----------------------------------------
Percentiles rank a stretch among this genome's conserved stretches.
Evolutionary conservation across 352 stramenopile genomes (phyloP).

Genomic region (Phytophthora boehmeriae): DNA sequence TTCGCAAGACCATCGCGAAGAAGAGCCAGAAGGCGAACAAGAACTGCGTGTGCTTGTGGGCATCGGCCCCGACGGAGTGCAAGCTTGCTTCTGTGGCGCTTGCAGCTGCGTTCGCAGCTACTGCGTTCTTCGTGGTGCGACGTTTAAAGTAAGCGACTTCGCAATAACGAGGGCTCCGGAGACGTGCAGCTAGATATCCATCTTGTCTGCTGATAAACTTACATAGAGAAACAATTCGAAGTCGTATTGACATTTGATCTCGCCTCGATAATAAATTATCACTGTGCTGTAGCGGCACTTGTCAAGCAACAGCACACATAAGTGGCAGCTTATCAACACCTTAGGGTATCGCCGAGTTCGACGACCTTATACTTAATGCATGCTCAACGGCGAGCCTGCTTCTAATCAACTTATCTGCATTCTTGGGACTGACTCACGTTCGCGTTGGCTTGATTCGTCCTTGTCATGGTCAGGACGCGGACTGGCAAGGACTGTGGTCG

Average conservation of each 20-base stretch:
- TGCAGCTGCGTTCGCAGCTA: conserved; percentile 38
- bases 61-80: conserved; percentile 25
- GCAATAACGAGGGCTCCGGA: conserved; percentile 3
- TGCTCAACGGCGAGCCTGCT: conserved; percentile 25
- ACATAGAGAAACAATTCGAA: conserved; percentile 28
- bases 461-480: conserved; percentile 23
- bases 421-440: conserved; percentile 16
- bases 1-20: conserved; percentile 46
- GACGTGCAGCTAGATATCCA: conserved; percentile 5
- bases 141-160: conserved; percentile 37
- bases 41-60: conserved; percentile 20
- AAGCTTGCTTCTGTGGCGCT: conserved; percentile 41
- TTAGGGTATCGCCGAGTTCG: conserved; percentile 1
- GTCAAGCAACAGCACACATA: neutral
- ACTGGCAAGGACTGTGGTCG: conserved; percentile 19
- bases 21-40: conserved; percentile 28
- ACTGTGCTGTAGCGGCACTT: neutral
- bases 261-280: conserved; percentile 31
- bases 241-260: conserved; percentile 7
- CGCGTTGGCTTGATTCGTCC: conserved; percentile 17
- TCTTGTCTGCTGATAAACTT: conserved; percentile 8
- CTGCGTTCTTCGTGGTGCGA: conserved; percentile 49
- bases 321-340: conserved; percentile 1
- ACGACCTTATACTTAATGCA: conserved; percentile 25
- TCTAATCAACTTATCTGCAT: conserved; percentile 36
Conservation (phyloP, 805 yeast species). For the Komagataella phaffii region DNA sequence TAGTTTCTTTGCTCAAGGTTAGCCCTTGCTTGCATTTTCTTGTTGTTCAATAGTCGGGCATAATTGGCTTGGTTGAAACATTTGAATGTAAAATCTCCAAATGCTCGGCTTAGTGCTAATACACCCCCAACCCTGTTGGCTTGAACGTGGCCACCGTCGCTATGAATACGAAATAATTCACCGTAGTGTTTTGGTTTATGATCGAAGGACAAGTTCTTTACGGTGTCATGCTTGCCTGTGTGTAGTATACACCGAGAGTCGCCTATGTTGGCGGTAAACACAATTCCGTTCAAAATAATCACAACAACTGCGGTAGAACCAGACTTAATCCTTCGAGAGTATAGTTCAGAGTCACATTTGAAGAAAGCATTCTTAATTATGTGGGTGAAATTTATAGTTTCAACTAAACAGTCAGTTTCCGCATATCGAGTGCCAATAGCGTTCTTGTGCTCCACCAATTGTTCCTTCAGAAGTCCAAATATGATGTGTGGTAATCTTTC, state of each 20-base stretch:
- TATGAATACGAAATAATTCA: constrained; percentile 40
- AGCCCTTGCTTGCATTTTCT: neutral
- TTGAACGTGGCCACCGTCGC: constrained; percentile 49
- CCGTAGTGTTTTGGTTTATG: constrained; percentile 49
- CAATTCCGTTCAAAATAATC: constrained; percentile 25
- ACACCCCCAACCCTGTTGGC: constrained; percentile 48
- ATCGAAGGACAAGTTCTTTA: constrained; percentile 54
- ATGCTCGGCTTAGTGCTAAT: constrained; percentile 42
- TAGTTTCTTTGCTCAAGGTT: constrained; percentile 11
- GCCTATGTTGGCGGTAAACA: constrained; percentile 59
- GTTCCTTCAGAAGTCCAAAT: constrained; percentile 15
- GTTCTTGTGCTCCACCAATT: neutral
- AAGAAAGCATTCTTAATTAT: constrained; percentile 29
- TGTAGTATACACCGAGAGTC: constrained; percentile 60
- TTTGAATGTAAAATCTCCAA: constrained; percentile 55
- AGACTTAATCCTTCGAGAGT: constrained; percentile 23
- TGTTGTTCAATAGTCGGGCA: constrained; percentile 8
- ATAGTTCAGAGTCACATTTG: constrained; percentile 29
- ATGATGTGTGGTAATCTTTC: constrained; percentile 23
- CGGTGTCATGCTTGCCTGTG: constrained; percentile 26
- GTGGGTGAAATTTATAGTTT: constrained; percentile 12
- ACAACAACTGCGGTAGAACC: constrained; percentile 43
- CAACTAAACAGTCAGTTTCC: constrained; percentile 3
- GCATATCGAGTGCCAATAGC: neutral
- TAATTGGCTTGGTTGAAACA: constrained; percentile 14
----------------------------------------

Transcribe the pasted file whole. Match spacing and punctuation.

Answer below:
Percentiles rank a stretch among this genome's conserved stretches.
Evolutionary conservation across 352 stramenopile genomes (phyloP).

Genomic region (Phytophthora boehmeriae): DNA sequence TTCGCAAGACCATCGCGAAGAAGAGCCAGAAGGCGAACAAGAACTGCGTGTGCTTGTGGGCATCGGCCCCGACGGAGTGCAAGCTTGCTTCTGTGGCGCTTGCAGCTGCGTTCGCAGCTACTGCGTTCTTCGTGGTGCGACGTTTAAAGTAAGCGACTTCGCAATAACGAGGGCTCCGGAGACGTGCAGCTAGATATCCATCTTGTCTGCTGATAAACTTACATAGAGAAACAATTCGAAGTCGTATTGACATTTGATCTCGCCTCGATAATAAATTATCACTGTGCTGTAGCGGCACTTGTCAAGCAACAGCACACATAAGTGGCAGCTTATCAACACCTTAGGGTATCGCCGAGTTCGACGACCTTATACTTAATGCATGCTCAACGGCGAGCCTGCTTCTAATCAACTTATCTGCATTCTTGGGACTGACTCACGTTCGCGTTGGCTTGATTCGTCCTTGTCATGGTCAGGACGCGGACTGGCAAGGACTGTGGTCG

Average conservation of each 20-base stretch:
- TGCAGCTGCGTTCGCAGCTA: conserved; percentile 38
- bases 61-80: conserved; percentile 25
- GCAATAACGAGGGCTCCGGA: conserved; percentile 3
- TGCTCAACGGCGAGCCTGCT: conserved; percentile 25
- ACATAGAGAAACAATTCGAA: conserved; percentile 28
- bases 461-480: conserved; percentile 23
- bases 421-440: conserved; percentile 16
- bases 1-20: conserved; percentile 46
- GACGTGCAGCTAGATATCCA: conserved; percentile 5
- bases 141-160: conserved; percentile 37
- bases 41-60: conserved; percentile 20
- AAGCTTGCTTCTGTGGCGCT: conserved; percentile 41
- TTAGGGTATCGCCGAGTTCG: conserved; percentile 1
- GTCAAGCAACAGCACACATA: neutral
- ACTGGCAAGGACTGTGGTCG: conserved; percentile 19
- bases 21-40: conserved; percentile 28
- ACTGTGCTGTAGCGGCACTT: neutral
- bases 261-280: conserved; percentile 31
- bases 241-260: conserved; percentile 7
- CGCGTTGGCTTGATTCGTCC: conserved; percentile 17
- TCTTGTCTGCTGATAAACTT: conserved; percentile 8
- CTGCGTTCTTCGTGGTGCGA: conserved; percentile 49
- bases 321-340: conserved; percentile 1
- ACGACCTTATACTTAATGCA: conserved; percentile 25
- TCTAATCAACTTATCTGCAT: conserved; percentile 36
Conservation (phyloP, 805 yeast species). For the Komagataella phaffii region DNA sequence TAGTTTCTTTGCTCAAGGTTAGCCCTTGCTTGCATTTTCTTGTTGTTCAATAGTCGGGCATAATTGGCTTGGTTGAAACATTTGAATGTAAAATCTCCAAATGCTCGGCTTAGTGCTAATACACCCCCAACCCTGTTGGCTTGAACGTGGCCACCGTCGCTATGAATACGAAATAATTCACCGTAGTGTTTTGGTTTATGATCGAAGGACAAGTTCTTTACGGTGTCATGCTTGCCTGTGTGTAGTATACACCGAGAGTCGCCTATGTTGGCGGTAAACACAATTCCGTTCAAAATAATCACAACAACTGCGGTAGAACCAGACTTAATCCTTCGAGAGTATAGTTCAGAGTCACATTTGAAGAAAGCATTCTTAATTATGTGGGTGAAATTTATAGTTTCAACTAAACAGTCAGTTTCCGCATATCGAGTGCCAATAGCGTTCTTGTGCTCCACCAATTGTTCCTTCAGAAGTCCAAATATGATGTGTGGTAATCTTTC, state of each 20-base stretch:
- TATGAATACGAAATAATTCA: constrained; percentile 40
- AGCCCTTGCTTGCATTTTCT: neutral
- TTGAACGTGGCCACCGTCGC: constrained; percentile 49
- CCGTAGTGTTTTGGTTTATG: constrained; percentile 49
- CAATTCCGTTCAAAATAATC: constrained; percentile 25
- ACACCCCCAACCCTGTTGGC: constrained; percentile 48
- ATCGAAGGACAAGTTCTTTA: constrained; percentile 54
- ATGCTCGGCTTAGTGCTAAT: constrained; percentile 42
- TAGTTTCTTTGCTCAAGGTT: constrained; percentile 11
- GCCTATGTTGGCGGTAAACA: constrained; percentile 59
- GTTCCTTCAGAAGTCCAAAT: constrained; percentile 15
- GTTCTTGTGCTCCACCAATT: neutral
- AAGAAAGCATTCTTAATTAT: constrained; percentile 29
- TGTAGTATACACCGAGAGTC: constrained; percentile 60
- TTTGAATGTAAAATCTCCAA: constrained; percentile 55
- AGACTTAATCCTTCGAGAGT: constrained; percentile 23
- TGTTGTTCAATAGTCGGGCA: constrained; percentile 8
- ATAGTTCAGAGTCACATTTG: constrained; percentile 29
- ATGATGTGTGGTAATCTTTC: constrained; percentile 23
- CGGTGTCATGCTTGCCTGTG: constrained; percentile 26
- GTGGGTGAAATTTATAGTTT: constrained; percentile 12
- ACAACAACTGCGGTAGAACC: constrained; percentile 43
- CAACTAAACAGTCAGTTTCC: constrained; percentile 3
- GCATATCGAGTGCCAATAGC: neutral
- TAATTGGCTTGGTTGAAACA: constrained; percentile 14